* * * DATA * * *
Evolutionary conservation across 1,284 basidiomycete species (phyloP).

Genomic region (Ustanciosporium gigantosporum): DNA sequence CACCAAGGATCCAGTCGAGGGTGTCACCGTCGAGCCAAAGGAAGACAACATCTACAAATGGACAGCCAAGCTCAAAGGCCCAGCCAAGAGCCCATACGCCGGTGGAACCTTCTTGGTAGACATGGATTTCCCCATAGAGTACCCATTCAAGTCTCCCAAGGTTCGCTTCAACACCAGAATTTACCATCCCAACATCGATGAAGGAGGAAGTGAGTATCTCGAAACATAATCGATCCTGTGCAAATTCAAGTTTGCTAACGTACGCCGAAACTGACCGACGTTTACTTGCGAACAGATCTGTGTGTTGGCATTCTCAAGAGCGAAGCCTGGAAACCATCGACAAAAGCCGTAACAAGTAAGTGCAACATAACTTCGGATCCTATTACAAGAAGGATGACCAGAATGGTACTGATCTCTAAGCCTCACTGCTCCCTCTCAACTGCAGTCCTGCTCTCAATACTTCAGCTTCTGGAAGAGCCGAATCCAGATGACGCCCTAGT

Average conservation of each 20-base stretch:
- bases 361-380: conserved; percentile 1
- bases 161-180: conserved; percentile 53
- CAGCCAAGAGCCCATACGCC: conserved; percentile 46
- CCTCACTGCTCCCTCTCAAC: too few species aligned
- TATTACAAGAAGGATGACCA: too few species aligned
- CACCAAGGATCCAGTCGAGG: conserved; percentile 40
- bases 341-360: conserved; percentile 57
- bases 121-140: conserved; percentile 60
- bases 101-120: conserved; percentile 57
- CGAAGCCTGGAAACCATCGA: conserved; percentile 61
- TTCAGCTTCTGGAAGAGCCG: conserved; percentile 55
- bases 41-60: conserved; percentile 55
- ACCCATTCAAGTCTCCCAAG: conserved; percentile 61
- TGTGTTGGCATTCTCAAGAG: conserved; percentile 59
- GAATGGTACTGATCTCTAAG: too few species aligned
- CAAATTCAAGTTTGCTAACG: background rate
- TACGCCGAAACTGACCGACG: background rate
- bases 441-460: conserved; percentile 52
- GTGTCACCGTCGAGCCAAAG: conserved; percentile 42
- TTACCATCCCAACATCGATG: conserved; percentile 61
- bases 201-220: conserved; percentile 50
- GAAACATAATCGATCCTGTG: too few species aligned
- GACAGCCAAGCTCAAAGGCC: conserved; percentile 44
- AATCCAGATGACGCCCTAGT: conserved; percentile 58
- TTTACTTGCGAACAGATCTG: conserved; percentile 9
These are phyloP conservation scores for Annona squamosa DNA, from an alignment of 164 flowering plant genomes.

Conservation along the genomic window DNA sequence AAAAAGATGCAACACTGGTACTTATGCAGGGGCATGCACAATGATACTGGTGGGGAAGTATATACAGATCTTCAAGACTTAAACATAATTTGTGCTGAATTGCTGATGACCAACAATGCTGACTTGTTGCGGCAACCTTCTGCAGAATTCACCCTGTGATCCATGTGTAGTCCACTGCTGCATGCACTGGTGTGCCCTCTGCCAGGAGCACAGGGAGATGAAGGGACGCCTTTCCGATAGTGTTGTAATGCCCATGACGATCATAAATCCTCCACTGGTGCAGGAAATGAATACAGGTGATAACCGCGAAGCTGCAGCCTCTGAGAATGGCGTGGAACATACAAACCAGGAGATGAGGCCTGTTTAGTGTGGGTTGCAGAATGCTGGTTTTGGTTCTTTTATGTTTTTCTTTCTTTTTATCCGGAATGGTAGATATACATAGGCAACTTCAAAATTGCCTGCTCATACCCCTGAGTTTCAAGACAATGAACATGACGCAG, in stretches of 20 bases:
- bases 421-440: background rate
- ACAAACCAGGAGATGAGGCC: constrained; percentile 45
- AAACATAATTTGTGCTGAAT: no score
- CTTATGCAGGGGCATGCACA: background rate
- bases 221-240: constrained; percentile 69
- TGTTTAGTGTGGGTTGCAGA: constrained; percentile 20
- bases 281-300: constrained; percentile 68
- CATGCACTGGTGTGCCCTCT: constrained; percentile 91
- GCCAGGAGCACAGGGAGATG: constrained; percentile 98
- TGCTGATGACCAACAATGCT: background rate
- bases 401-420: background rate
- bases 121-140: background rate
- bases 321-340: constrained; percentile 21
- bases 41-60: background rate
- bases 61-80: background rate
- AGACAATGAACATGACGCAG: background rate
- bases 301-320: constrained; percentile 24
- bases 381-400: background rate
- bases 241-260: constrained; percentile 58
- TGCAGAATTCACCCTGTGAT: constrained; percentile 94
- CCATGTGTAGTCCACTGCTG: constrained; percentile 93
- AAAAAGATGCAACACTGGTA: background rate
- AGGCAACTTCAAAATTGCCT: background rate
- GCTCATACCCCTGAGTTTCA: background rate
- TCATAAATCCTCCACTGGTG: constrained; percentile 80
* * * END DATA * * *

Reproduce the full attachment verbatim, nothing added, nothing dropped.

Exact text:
Evolutionary conservation across 1,284 basidiomycete species (phyloP).

Genomic region (Ustanciosporium gigantosporum): DNA sequence CACCAAGGATCCAGTCGAGGGTGTCACCGTCGAGCCAAAGGAAGACAACATCTACAAATGGACAGCCAAGCTCAAAGGCCCAGCCAAGAGCCCATACGCCGGTGGAACCTTCTTGGTAGACATGGATTTCCCCATAGAGTACCCATTCAAGTCTCCCAAGGTTCGCTTCAACACCAGAATTTACCATCCCAACATCGATGAAGGAGGAAGTGAGTATCTCGAAACATAATCGATCCTGTGCAAATTCAAGTTTGCTAACGTACGCCGAAACTGACCGACGTTTACTTGCGAACAGATCTGTGTGTTGGCATTCTCAAGAGCGAAGCCTGGAAACCATCGACAAAAGCCGTAACAAGTAAGTGCAACATAACTTCGGATCCTATTACAAGAAGGATGACCAGAATGGTACTGATCTCTAAGCCTCACTGCTCCCTCTCAACTGCAGTCCTGCTCTCAATACTTCAGCTTCTGGAAGAGCCGAATCCAGATGACGCCCTAGT

Average conservation of each 20-base stretch:
- bases 361-380: conserved; percentile 1
- bases 161-180: conserved; percentile 53
- CAGCCAAGAGCCCATACGCC: conserved; percentile 46
- CCTCACTGCTCCCTCTCAAC: too few species aligned
- TATTACAAGAAGGATGACCA: too few species aligned
- CACCAAGGATCCAGTCGAGG: conserved; percentile 40
- bases 341-360: conserved; percentile 57
- bases 121-140: conserved; percentile 60
- bases 101-120: conserved; percentile 57
- CGAAGCCTGGAAACCATCGA: conserved; percentile 61
- TTCAGCTTCTGGAAGAGCCG: conserved; percentile 55
- bases 41-60: conserved; percentile 55
- ACCCATTCAAGTCTCCCAAG: conserved; percentile 61
- TGTGTTGGCATTCTCAAGAG: conserved; percentile 59
- GAATGGTACTGATCTCTAAG: too few species aligned
- CAAATTCAAGTTTGCTAACG: background rate
- TACGCCGAAACTGACCGACG: background rate
- bases 441-460: conserved; percentile 52
- GTGTCACCGTCGAGCCAAAG: conserved; percentile 42
- TTACCATCCCAACATCGATG: conserved; percentile 61
- bases 201-220: conserved; percentile 50
- GAAACATAATCGATCCTGTG: too few species aligned
- GACAGCCAAGCTCAAAGGCC: conserved; percentile 44
- AATCCAGATGACGCCCTAGT: conserved; percentile 58
- TTTACTTGCGAACAGATCTG: conserved; percentile 9
These are phyloP conservation scores for Annona squamosa DNA, from an alignment of 164 flowering plant genomes.

Conservation along the genomic window DNA sequence AAAAAGATGCAACACTGGTACTTATGCAGGGGCATGCACAATGATACTGGTGGGGAAGTATATACAGATCTTCAAGACTTAAACATAATTTGTGCTGAATTGCTGATGACCAACAATGCTGACTTGTTGCGGCAACCTTCTGCAGAATTCACCCTGTGATCCATGTGTAGTCCACTGCTGCATGCACTGGTGTGCCCTCTGCCAGGAGCACAGGGAGATGAAGGGACGCCTTTCCGATAGTGTTGTAATGCCCATGACGATCATAAATCCTCCACTGGTGCAGGAAATGAATACAGGTGATAACCGCGAAGCTGCAGCCTCTGAGAATGGCGTGGAACATACAAACCAGGAGATGAGGCCTGTTTAGTGTGGGTTGCAGAATGCTGGTTTTGGTTCTTTTATGTTTTTCTTTCTTTTTATCCGGAATGGTAGATATACATAGGCAACTTCAAAATTGCCTGCTCATACCCCTGAGTTTCAAGACAATGAACATGACGCAG, in stretches of 20 bases:
- bases 421-440: background rate
- ACAAACCAGGAGATGAGGCC: constrained; percentile 45
- AAACATAATTTGTGCTGAAT: no score
- CTTATGCAGGGGCATGCACA: background rate
- bases 221-240: constrained; percentile 69
- TGTTTAGTGTGGGTTGCAGA: constrained; percentile 20
- bases 281-300: constrained; percentile 68
- CATGCACTGGTGTGCCCTCT: constrained; percentile 91
- GCCAGGAGCACAGGGAGATG: constrained; percentile 98
- TGCTGATGACCAACAATGCT: background rate
- bases 401-420: background rate
- bases 121-140: background rate
- bases 321-340: constrained; percentile 21
- bases 41-60: background rate
- bases 61-80: background rate
- AGACAATGAACATGACGCAG: background rate
- bases 301-320: constrained; percentile 24
- bases 381-400: background rate
- bases 241-260: constrained; percentile 58
- TGCAGAATTCACCCTGTGAT: constrained; percentile 94
- CCATGTGTAGTCCACTGCTG: constrained; percentile 93
- AAAAAGATGCAACACTGGTA: background rate
- AGGCAACTTCAAAATTGCCT: background rate
- GCTCATACCCCTGAGTTTCA: background rate
- TCATAAATCCTCCACTGGTG: constrained; percentile 80